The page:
Virtual Mill: New opportunities for plant design, training and maintenance with virtual modelsAuthors Jaakko Mattila, Jukka Timonen
Virtual models of production plants offer significant benefits at all stages of a plant’s lifecycle. From the visualisation of a plant design to streamline the construction process to a digital twin serving alongside an operational plant, the immersive experience utilising a VR headset allow the user to dive into the environment created by the 3D model in a realistic way. VR is particularly well suited for training, as virtual training is safer and more costeffective than training in the physical environment, while still offering a hands-on approach to learning.
Elomatic’s Visualisation services have been involved in the development of the Valmet Virtual Mill concept which assists Valmet’s customers in the presentation of a machine line, in design reviews as well as in various personnel training activities. Delivering a digital twin alongside a board and paper machine to the customer allows Valmet to offer a new range of digital services and innovations by complementing the Valmet Industrial Internet offering. The Virtual Mill is a digital twin of the entire factory in which the user can move freely, get acquainted with the processes and practise various maintenance operations using VR technology.
Virtualisation brings new opportunities to maintenance
In paper mills and other production plants, downtime is known to be an expensive affair. Maintenance must be on top of its game, which means quick response and efficient operation so that all maintenance operations can be completed on time. Digitalisation has been able to provide many tools with which efficient service and maintenance planning can be achieved. The collection and analysis of real-time data has succeeded in streamlining operations in many plants. Proactive maintenance and remote monitoring are activities that would not be profitable without the digital solutions enabling them.
These new possibilities can be further developed through virtual models. Where digitalisation creates data, virtualisation is able to bring the environment described by the digital data under examination as well using a 3D model. In this way, the environment described by the data can be presented to individuals in a visual way that promotes the internalisation of information. The virtual 3D model can be used, for example, to train maintenance in the implementation of a pre-planned measure. Alternatively, situations detected by remote monitoring can be communicated effectively to employees in the field who react to them. Solutions like the Virtual Mill, that use the same base 3D model, can be utilised for installation, commissioning or assembly training.
Virtual models streamline production plant design and construction
Time to market is also a key challenge in setting up new industrial production plants. Virtual solutions are useful and complementary to digital solutions against this challenge as well. Current 3D design models enable the creation of virtual environments already during the construction phase of the plant. Thus, training can begin before the production line is even up and running, which streamlines the start-up and commissioning of the plant once it is completed. Different perspectives can be considered already in the reviews during the design of the plant. For example, the locations of service hatches, the interchangeability of large parts, and the safety of maintenance procedures are easier to illustrate in a real-size virtual environment, and it can help prevent additional costly alterations during construction. 3D models can be used when discussing and planning for the placement and installation of different equipment to quickly build consensus. Feedback related to control rooms and other working environments in the operational phase can be collected as these can be clearly visualised using virtual models. All of this streamlines the construction of production plants and speeds up their start-up.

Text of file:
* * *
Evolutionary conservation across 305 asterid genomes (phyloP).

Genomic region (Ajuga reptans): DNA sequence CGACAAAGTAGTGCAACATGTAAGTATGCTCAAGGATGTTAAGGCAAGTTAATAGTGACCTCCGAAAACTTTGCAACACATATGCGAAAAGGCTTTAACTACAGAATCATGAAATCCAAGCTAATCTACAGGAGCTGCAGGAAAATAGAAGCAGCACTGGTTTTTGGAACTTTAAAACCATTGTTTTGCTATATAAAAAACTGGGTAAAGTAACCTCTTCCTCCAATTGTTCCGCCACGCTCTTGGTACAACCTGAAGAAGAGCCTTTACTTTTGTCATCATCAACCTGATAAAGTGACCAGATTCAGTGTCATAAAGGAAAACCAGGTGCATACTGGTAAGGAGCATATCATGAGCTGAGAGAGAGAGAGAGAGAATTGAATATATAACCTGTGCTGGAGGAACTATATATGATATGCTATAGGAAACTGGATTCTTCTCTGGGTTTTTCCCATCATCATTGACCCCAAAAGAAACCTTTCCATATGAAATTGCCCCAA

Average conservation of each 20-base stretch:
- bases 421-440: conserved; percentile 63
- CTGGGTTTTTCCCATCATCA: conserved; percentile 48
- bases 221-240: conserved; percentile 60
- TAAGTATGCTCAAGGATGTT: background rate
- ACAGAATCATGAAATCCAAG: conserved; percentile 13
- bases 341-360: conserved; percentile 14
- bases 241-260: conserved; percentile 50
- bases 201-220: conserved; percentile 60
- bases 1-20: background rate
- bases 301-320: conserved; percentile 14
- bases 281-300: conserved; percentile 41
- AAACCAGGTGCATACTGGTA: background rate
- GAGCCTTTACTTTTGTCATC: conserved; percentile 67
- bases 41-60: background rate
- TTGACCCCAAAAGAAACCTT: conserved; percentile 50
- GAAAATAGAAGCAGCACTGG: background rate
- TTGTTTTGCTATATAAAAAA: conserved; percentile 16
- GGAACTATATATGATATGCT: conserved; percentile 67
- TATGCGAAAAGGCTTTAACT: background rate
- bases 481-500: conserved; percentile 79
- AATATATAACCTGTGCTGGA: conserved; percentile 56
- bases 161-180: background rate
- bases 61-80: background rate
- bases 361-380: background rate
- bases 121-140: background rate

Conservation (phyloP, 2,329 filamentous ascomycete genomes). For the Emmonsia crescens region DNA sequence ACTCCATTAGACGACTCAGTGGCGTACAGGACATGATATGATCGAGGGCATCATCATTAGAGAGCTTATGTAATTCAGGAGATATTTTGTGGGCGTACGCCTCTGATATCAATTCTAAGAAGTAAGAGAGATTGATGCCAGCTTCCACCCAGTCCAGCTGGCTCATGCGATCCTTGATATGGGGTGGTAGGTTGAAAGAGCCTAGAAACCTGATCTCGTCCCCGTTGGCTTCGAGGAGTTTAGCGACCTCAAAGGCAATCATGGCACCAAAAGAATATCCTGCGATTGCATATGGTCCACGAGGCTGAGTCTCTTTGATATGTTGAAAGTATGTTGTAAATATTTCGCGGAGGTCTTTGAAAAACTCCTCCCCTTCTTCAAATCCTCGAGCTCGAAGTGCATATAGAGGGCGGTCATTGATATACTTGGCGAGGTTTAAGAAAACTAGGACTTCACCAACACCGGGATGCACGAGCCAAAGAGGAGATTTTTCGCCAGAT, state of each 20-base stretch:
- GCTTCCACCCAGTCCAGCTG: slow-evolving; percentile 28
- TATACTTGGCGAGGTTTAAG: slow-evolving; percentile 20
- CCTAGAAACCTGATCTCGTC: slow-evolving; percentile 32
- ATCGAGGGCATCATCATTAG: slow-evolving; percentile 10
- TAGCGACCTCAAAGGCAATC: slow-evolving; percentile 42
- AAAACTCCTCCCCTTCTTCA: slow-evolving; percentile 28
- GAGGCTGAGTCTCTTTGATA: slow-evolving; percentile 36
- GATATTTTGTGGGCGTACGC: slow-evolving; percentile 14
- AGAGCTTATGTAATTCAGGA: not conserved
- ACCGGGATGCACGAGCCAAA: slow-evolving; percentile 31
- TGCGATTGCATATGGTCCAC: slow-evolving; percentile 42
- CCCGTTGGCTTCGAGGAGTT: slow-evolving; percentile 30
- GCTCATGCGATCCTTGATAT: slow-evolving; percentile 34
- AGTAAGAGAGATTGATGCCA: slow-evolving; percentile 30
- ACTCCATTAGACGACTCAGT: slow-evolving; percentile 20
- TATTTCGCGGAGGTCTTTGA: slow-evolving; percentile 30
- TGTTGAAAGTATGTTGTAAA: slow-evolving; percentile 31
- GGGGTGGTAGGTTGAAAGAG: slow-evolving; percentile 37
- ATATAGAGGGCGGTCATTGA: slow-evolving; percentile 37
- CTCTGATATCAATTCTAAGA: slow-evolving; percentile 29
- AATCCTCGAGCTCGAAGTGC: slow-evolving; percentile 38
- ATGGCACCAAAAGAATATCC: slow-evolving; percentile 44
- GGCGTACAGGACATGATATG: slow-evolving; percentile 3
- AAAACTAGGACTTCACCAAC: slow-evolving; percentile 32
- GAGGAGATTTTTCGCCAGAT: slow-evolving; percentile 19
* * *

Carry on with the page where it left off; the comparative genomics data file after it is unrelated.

Virtual models as a competitive advantage
VR, or virtual reality, offers many benefits for utilising 3D models. Immersive experiences utilising VR headsets allow the user to dive into the environment created by the 3D model in a realistic way. The 3D models can be exported to the customer’s actual scanned environment, allowing the 3D model to be viewed in its relevant context. Or, if necessary, the environment can be removed, allowing the user to fully focus on the displayed material in a way that is memorable and easy to understand regardless of 3D perception.
Although VR technology is relatively new, its functionality has been strongly verified. The flexible, scalable and secure way of presenting technical entities using VR is also superior in terms of cost-effectiveness, and the same goes for training. This is especially true when the alternative is using a huge production plant tied to a physical location, which is preferably always operating at full capacity. It is also possible to access the virtual environment anytime and anywhere, without travel or COVID-19 restrictions.
VR is particularly well suited for training activities. Learning by doing and the effect of immersion on concentration speed up training compared to other forms of e-learning. In addition to its cost-effectiveness, training in a VR environment is also safe compared to the physical alternative. For example, working in ATEX environments can be practised virtually in which case the mistakes made are not fatal. These features provide huge benefits in training utilising VR technology.